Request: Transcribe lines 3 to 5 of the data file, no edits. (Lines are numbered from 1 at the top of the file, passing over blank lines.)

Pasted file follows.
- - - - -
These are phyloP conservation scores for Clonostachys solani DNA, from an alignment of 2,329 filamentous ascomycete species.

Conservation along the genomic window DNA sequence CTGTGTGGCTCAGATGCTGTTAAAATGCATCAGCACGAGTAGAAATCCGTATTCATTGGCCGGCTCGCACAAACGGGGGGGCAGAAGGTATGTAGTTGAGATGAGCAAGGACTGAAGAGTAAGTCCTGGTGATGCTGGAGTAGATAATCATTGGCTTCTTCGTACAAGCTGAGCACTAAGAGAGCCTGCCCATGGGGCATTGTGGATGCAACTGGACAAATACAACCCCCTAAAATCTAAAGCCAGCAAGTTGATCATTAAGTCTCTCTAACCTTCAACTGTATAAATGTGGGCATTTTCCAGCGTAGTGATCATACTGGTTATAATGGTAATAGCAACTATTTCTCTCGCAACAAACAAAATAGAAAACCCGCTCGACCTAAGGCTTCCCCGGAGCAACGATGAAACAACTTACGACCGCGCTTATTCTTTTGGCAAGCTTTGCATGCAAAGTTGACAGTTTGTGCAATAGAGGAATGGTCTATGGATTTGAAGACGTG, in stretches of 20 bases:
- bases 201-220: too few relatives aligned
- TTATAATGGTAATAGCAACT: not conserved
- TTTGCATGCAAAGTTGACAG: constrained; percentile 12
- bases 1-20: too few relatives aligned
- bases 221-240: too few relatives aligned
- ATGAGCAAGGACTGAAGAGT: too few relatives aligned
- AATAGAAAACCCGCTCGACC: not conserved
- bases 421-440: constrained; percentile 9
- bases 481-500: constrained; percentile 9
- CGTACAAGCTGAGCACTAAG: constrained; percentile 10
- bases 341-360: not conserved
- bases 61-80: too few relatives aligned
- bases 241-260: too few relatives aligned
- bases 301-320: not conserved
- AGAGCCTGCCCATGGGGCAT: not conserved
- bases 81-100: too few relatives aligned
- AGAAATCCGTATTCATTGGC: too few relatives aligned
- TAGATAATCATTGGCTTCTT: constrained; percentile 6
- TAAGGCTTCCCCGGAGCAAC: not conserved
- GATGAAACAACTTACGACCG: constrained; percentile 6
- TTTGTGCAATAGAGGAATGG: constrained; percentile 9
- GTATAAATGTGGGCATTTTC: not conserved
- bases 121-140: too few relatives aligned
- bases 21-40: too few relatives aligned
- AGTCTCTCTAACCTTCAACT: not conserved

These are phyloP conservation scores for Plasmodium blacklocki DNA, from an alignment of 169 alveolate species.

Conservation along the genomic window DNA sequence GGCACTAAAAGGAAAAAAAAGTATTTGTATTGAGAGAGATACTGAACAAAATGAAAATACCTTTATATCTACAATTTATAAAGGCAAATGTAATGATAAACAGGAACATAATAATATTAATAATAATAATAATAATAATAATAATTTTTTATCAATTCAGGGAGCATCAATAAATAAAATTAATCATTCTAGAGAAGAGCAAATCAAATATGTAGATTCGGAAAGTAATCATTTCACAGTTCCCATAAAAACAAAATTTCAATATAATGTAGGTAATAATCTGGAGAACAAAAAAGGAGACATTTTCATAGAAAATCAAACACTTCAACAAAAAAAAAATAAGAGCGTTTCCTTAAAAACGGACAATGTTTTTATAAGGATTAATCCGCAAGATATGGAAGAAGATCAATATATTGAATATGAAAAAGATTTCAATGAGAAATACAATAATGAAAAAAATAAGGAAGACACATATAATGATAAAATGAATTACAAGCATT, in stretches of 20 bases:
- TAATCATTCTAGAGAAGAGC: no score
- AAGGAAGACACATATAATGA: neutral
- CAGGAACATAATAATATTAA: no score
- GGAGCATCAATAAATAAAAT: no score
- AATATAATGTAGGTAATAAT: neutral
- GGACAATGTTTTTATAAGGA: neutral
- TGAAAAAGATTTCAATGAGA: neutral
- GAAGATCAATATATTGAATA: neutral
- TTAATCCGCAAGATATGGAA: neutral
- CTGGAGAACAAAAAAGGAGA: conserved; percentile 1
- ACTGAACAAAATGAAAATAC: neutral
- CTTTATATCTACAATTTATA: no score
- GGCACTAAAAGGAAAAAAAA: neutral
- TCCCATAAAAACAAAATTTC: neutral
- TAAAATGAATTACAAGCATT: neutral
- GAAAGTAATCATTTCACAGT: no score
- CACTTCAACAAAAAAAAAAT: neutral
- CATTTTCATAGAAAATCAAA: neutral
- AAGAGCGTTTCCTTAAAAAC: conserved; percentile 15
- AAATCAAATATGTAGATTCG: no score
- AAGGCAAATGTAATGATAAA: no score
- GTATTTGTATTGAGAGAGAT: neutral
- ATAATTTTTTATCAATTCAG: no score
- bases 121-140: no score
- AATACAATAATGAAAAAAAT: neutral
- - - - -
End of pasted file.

- bases 201-220: too few relatives aligned
- TTATAATGGTAATAGCAACT: not conserved
- TTTGCATGCAAAGTTGACAG: constrained; percentile 12